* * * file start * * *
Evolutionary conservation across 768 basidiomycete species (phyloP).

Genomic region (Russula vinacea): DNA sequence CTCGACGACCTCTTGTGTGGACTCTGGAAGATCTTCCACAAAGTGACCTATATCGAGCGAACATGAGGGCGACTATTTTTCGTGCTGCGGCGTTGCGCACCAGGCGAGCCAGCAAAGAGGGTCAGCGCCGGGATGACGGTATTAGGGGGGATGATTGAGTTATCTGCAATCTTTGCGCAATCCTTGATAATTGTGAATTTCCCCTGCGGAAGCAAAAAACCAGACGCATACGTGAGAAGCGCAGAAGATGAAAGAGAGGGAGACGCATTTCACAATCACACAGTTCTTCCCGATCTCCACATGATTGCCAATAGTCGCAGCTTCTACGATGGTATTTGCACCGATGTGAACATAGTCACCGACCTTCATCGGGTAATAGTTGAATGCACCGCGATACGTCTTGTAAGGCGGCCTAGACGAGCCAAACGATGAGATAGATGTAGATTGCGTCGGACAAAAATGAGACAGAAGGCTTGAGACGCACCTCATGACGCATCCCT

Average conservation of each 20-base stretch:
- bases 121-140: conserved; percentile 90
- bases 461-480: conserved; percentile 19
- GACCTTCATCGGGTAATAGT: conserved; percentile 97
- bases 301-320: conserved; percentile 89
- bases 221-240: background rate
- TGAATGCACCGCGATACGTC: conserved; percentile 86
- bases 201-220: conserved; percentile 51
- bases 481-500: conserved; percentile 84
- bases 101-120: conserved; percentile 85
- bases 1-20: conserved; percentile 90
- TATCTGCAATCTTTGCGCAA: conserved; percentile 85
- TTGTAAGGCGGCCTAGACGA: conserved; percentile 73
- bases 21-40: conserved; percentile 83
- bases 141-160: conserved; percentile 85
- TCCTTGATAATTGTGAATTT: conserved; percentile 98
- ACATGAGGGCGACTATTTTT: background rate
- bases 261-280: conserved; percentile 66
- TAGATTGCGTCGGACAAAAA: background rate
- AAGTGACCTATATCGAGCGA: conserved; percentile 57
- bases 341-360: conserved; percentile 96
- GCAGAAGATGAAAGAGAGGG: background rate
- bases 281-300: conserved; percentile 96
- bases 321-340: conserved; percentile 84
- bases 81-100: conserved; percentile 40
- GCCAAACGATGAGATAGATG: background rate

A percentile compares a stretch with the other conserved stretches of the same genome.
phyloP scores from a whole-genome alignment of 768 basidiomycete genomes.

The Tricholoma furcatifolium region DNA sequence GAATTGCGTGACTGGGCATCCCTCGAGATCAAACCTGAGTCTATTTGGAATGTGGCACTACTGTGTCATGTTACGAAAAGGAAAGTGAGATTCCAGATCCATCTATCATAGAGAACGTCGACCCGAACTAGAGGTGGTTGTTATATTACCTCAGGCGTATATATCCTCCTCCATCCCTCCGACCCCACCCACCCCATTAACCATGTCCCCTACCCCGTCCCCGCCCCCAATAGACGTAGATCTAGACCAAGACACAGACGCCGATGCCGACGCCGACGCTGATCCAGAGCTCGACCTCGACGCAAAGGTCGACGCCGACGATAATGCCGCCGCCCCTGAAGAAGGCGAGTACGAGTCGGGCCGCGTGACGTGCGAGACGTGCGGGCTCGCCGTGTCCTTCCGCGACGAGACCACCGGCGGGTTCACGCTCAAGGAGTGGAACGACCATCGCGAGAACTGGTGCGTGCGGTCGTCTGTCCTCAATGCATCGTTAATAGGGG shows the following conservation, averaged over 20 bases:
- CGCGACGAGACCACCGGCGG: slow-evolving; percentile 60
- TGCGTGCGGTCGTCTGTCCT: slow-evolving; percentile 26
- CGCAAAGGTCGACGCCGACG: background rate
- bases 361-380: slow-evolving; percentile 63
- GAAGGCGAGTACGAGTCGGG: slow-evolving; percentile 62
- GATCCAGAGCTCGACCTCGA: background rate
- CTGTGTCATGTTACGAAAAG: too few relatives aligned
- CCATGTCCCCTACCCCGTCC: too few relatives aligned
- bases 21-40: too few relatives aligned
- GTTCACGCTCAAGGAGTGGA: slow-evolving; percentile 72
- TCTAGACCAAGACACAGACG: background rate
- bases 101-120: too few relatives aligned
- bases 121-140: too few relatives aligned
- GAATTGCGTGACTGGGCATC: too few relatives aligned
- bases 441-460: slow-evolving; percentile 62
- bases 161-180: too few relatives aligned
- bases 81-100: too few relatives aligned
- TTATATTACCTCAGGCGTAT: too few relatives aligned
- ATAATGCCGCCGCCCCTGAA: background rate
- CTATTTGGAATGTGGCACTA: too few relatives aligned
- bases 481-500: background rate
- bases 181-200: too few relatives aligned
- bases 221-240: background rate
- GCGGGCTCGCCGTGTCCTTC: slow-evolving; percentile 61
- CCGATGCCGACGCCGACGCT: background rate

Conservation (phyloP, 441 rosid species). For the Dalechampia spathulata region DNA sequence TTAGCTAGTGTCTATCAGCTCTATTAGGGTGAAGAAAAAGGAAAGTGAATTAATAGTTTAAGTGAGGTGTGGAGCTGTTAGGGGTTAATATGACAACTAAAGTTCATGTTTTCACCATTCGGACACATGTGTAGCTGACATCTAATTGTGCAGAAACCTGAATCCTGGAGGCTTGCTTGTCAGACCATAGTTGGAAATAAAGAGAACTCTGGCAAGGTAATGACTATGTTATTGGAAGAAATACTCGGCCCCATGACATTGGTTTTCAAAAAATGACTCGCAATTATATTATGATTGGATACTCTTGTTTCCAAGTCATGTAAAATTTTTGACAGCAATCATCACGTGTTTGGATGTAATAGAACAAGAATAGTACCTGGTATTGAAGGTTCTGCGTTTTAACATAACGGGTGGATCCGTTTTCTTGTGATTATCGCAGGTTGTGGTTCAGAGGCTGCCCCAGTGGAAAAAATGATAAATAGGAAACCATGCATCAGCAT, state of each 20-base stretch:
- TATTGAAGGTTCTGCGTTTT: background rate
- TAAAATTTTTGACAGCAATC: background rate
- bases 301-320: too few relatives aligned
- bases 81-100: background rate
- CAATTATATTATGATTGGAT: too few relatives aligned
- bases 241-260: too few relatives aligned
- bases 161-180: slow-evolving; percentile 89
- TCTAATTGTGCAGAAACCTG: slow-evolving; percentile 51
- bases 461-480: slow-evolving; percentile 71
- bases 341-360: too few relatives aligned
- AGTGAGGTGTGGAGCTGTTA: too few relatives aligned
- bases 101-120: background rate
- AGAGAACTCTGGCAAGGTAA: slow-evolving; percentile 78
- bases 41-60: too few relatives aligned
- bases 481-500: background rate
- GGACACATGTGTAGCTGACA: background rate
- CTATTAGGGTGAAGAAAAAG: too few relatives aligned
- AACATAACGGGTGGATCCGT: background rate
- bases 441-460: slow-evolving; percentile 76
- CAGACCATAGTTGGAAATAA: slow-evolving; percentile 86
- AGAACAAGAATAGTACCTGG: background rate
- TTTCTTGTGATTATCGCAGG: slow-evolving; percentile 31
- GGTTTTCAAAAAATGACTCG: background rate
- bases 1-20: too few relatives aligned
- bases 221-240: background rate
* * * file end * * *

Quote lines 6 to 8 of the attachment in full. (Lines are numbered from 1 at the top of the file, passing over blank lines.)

- GACCTTCATCGGGTAATAGT: conserved; percentile 97
- bases 301-320: conserved; percentile 89
- bases 221-240: background rate